Many thanks to Jennifer Horkoff for her tremendous help on my work. I have learned a lot from our discussions and from all your detailed comments on my work. Thanks for showing me how to be an excellent postdoctoral researcher, which is important for a late-stage PhD student.
I would also like to extend my thanks to all my colleagues in Trento. It is a great opportunity for me to work and exchange ideas with all of you. All the talks, discussions, and seminars are invaluable experiences for me. Especially, I so much appreciate the friendships with all of you, which make my life joyful.
Special thanks to my parents for their continuous support throughout my PhD stage, helping me to easily concentrate on my research.
Lastly, I would like to share all my achievements with my wife, Nan Yang, who defi-nitely deserves half of them, if not more than that.
The work compiled in this thesis has been supported by the ERC advanced grant 267856,
titled “Lucretius: Foundations for Software Evolution”.
1 Introduction 1
1.1 Complexity of Socio-Technical Systems . . . 1
1.2 Challenges in Designing Secure STSs . . . 2
1.3 Research Objectives and Research Questions . . . 4
1.4 Research Overview and Contribution . . . 6
1.4.1 A Three-Layer Security Requirements Modeling Framework . . . . 6
1.4.2 A Three-Layer Security Requirements Analysis Framework . . . 8
1.4.3 Prototype Tool . . . 11
1.4.4 Case Studies . . . 12
1.5 Structure of the Thesis . . . 13
1.6 Published Work . . . 14
2 State of the Art 17 2.1 Security Requirements Engineering . . . 17
2.1.1 Security Requirements Engineering Processes . . . 18
2.1.2 Security Requirements Engineering Approaches . . . 21
2.2 Holistic Security . . . 28
2.2.1 Security Analysis beyond Software Systems . . . 28
2.2.2 Holistic Security Analysis Approaches . . . 30
2.3 Security Attack Analysis . . . 31
2.3.1 Attacker-oriented Analysis . . . 31
2.3.2 Attack Pattern-based Analysis . . . 32
2.3.3 Multistage Attack Analysis . . . 33
2.4 Security Patterns . . . 34
2.4.1 Security Pattern Collections . . . 35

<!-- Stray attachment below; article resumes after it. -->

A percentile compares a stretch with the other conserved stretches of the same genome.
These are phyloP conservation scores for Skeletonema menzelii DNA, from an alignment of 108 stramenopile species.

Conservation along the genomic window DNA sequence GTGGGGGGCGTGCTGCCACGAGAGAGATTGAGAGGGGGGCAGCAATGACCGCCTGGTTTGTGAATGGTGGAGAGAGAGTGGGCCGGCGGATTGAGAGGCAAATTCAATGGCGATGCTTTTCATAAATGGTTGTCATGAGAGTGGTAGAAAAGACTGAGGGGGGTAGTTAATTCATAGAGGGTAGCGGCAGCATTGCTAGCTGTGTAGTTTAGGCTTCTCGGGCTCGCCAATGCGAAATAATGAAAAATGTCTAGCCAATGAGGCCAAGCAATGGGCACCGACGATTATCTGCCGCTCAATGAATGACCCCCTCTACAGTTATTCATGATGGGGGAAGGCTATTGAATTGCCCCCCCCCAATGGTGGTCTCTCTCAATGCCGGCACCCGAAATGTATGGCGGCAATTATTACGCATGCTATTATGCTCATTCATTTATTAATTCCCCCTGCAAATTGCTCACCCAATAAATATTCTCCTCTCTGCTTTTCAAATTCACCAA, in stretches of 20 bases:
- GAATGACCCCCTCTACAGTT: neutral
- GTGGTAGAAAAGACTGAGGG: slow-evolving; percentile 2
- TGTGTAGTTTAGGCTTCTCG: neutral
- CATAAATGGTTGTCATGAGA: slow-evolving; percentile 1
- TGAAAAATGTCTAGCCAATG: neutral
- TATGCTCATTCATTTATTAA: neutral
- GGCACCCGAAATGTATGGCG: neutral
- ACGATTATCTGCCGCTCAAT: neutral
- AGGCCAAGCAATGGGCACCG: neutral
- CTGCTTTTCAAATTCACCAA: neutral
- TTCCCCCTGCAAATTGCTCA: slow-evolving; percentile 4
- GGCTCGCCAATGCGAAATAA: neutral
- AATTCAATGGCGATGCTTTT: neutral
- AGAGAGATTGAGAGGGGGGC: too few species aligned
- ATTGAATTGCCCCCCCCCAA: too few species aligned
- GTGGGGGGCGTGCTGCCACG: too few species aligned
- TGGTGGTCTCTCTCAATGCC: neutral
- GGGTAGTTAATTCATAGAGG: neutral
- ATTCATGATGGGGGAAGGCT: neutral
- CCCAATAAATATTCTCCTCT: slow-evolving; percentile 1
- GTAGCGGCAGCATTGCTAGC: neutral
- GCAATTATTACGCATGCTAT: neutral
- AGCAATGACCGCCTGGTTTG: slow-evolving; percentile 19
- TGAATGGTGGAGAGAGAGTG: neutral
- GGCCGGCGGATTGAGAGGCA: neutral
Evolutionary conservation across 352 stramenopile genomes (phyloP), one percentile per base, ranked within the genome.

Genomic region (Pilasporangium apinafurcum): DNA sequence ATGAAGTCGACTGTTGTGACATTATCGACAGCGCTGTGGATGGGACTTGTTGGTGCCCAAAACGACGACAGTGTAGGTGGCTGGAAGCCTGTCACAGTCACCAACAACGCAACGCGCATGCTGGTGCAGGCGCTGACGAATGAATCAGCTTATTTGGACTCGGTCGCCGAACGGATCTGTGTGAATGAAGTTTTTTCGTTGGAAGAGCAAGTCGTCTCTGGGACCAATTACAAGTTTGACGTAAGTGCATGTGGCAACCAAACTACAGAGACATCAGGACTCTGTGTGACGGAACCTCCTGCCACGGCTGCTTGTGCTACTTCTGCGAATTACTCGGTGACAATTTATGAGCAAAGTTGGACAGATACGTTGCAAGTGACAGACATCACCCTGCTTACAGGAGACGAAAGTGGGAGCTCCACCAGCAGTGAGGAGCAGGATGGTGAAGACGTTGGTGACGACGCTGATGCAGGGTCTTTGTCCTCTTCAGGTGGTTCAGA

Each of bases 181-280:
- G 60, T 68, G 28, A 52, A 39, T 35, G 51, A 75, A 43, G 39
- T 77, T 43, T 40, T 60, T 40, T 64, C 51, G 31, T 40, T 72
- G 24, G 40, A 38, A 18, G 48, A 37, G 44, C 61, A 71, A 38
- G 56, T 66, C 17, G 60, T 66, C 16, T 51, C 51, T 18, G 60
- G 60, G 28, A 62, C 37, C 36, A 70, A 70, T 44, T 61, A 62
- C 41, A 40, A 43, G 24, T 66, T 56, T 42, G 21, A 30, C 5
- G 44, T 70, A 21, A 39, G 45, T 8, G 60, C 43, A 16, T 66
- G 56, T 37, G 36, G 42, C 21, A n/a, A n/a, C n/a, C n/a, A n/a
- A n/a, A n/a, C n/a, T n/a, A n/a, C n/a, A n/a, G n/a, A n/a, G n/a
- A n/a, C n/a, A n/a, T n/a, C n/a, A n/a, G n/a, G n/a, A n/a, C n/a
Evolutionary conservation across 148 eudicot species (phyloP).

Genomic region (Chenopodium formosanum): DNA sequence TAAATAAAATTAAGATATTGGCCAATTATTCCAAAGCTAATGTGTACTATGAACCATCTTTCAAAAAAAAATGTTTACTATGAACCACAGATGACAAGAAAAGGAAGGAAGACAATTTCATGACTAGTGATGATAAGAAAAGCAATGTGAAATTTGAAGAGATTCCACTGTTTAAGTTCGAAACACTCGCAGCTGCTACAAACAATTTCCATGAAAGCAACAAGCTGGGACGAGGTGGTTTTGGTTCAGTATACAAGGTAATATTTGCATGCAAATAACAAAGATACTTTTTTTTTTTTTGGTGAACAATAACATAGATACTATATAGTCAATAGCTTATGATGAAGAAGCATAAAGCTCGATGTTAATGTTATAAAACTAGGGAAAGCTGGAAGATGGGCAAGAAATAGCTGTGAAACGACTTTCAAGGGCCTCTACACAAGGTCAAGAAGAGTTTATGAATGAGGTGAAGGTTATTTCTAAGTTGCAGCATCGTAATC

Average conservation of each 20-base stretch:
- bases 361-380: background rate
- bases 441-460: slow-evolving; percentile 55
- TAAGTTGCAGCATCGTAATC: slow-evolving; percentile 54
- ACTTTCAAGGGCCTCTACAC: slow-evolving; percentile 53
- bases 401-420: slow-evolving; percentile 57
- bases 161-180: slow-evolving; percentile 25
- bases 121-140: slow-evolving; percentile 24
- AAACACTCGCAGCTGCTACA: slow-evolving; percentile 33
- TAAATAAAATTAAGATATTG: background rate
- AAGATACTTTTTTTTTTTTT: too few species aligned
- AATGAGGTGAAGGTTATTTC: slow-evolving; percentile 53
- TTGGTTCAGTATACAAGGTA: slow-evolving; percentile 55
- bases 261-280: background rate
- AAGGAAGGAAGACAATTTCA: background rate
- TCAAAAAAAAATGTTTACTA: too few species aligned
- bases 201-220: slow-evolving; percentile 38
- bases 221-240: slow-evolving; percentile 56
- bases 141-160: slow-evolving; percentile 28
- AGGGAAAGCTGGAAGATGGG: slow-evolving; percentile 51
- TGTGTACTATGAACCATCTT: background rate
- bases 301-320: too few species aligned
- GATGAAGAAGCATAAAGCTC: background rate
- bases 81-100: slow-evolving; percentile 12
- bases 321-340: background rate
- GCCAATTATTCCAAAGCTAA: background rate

2.4.2 Security Pattern Selection . . . 36
2.4.3 Impact of applying security patterns . . . 38
2.5 Chapter Summary . . . 39
3.2 Goal Modeling Languages . . . 42
3.2.1 i* . . . 43
3.2.2 Techne . . . 44
3.2.3 A Contextual Goal Modeling Language . . . 45
3.3 Security Patterns . . . 45
3.3.1 Pattern Templates . . . 46
3.4 CAPEC . . . 48
3.4.1 CAPEC Schema . . . 48
3.5 Chapter Summary . . . 50
4 A Three-Layer Security Requirements Analysis Framework 51 4.1 A Three-Layer Structure for STSs . . . 52
4.2 A Three-Layer Requirements Modeling Language . . . 54
4.2.1 Conceptual Model . . . 54
4.2.2 Formal Definitions . . . 60
4.3 A Holistic Security Requirements Analysis Process . . . 64
4.3.1 Security Goal Refinement . . . 65
4.3.2 Security Goal Simplification . . . 69
4.3.3 Security Goal Operationalization . . . 71
4.3.4 Cross-Layer Security Analysis . . . 73
4.3.5 Holistic Security Solution Generation . . . 75
4.4 Discussions . . . 77
4.5 Related Work . . . 80
4.6 Chapter summary . . . 83
5 A Holistic Security Attack Modeling and Analysis Approach 85 5.1 Approach Overview . . . 86
5.2 Analyzing Attack Strategies via Anti-Goal Refinement . . . 88
5.2.1 Real Attack Scenario Examination . . . 88
5.2.2 An Anti-Goal Refinement Approach . . . 92
5.2.3 Evaluation . . . 95
5.2.4 Discussion . . . 101
5.3 Operationalizing Anti-Goals with Attack Patterns . . . 102
5.3.1 Model Attack Patterns as Contextual Goal Model . . . 103
5.3.2 Attack Pattern Selection and Application . . . 108
5.4 Validation . . . 112
5.5 Discussion and Related Work . . . 115
5.6 Chapter Summary . . . 119
6 Integrating Security Patterns with Security Requirements Analysis 121 6.1 Security Patterns Complement Security Requirements Operationalization . 122 6.2 Model Security Patterns as Contextual Goal Models . . . 123
6.2.1 A Contextual Goal Modeling Language . . . 123
6.2.2 A Process for Creating Contextual Goal Models from Security Pat-terns . . . 124
6.2.3 Empirical Observations . . . 128